Ergai Ta, founder and CEO of Orange Dental, a China-based chain of pediatric dental clinics, participated in the CEIBS smart healthcare study tour to Switzerland, and says he learned great lessons about innovation during the trip. In particular, during a visit to the pharmaceutical company Roche, he took away knowledge of how to run a giant company while remaining humble.
Alex Roberts, a senior mergers and acquisitions lawyer at global law firm Linklaters in Shanghai, says that studying at CEIBS has helped him to further integrate into the local community in Shanghai. Not only was he able to mix with classmates on the same CEIBS program, who quickly became friends, he also frequently attended alumni events in Shanghai, which enabled him to make new friends and contacts to expand his social and business networks.
Roberts, originally from England, moved to Shanghai six years ago. He completed the Global EMBA program at CEIBS between 2015 and 2017. He greatly appreciated the opportunity to interact with Chinese classmates. "It helped me to understand the Chinese students' way of thinking, which is useful for me when I interact with Chinese clients now," he says.
Reflecting on CEIBS' expansion over the years, Ding says the school has encountered several stages of growth, strongly aligned with the footsteps of China's international integration and Chinese companies' trends of globalization.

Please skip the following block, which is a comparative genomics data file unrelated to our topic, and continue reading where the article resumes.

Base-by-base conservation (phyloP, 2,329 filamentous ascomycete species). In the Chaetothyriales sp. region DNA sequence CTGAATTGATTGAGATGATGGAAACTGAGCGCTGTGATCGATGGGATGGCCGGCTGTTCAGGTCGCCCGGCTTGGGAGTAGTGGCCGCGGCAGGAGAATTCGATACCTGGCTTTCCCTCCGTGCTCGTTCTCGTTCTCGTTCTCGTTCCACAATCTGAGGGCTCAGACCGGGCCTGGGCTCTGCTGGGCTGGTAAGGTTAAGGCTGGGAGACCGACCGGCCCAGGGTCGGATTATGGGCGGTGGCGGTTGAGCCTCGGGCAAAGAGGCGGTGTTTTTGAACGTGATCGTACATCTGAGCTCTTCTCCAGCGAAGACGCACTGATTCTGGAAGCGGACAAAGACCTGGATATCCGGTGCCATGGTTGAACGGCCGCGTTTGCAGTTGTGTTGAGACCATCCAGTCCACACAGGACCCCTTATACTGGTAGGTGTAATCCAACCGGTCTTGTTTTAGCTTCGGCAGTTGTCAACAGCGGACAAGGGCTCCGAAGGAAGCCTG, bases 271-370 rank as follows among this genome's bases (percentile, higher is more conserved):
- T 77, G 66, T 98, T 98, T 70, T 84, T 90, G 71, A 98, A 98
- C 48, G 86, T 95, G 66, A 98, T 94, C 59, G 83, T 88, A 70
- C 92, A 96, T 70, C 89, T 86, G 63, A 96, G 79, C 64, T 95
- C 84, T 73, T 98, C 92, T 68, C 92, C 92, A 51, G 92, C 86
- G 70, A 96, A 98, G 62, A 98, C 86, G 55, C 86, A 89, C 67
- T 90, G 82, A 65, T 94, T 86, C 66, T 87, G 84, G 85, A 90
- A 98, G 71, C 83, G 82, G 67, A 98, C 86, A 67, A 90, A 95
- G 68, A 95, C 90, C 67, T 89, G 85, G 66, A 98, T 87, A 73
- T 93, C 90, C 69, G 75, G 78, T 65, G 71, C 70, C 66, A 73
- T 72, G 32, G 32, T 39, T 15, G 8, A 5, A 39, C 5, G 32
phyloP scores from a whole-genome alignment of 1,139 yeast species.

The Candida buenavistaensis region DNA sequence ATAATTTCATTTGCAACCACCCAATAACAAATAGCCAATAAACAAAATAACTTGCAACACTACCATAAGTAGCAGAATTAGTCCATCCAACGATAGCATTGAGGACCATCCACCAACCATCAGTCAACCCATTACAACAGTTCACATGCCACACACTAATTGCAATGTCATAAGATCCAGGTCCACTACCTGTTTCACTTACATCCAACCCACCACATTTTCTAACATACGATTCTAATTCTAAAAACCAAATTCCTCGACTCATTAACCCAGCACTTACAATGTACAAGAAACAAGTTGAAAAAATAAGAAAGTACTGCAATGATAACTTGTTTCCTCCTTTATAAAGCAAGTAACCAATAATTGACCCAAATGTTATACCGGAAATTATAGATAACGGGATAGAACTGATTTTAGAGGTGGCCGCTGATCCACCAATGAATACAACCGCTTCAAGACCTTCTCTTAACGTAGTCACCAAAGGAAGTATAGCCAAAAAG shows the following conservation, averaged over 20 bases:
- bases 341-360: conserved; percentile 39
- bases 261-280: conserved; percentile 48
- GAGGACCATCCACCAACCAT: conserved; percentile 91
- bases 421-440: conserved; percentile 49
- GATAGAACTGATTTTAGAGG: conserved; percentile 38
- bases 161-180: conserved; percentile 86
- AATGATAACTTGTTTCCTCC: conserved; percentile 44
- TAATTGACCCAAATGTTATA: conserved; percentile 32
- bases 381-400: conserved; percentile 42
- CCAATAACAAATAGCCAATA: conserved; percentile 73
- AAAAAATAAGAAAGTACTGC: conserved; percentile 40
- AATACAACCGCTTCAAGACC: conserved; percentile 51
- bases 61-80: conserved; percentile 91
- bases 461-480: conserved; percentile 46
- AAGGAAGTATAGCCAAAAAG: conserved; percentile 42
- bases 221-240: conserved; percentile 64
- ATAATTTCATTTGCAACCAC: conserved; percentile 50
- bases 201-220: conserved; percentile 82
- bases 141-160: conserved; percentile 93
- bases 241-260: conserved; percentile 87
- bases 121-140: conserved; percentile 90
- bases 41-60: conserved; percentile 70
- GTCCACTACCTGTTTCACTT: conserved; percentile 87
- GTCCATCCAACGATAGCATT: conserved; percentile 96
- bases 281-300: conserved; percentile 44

"For the first 10 to 20 years of our operation, our main mission was to satisfy the training needs in China to develop business executives with international standards," Ding says.
In more recent years, CEIBS' mission changed, partly due to increased competition from other business schools and partly due to the changing needs of students.
"Other businesses schools were doing the same and we could have lost our competitive edge if we had stayed with the previous model. So we decided to offer suitable courses that help Chinese companies experiencing rapid changes."
Such changes were varied. Some Chinese companies were becoming more sophisticated and international. But even those that stayed focused on China's domestic market were facing new challenges, such as the need for innovation, wealth management, family business succession and brand building. Consequently, CEIBS' latest syllabus and international modules are designed with a focus on helping Chinese companies overcome such challenges.
Despite CEIBS' growth, it still lags behind the world's most famous business schools. Ding acknowledges this gap, adding that his vision is for CEIBS to become the "Chinese Harvard".
"We want to become the best in what we do, which is providing knowledge and training that relates to China's context and situations. We have already built up our competitive edge in this respect, and we're well on our way to enhancing our reputation in the future," Ding says.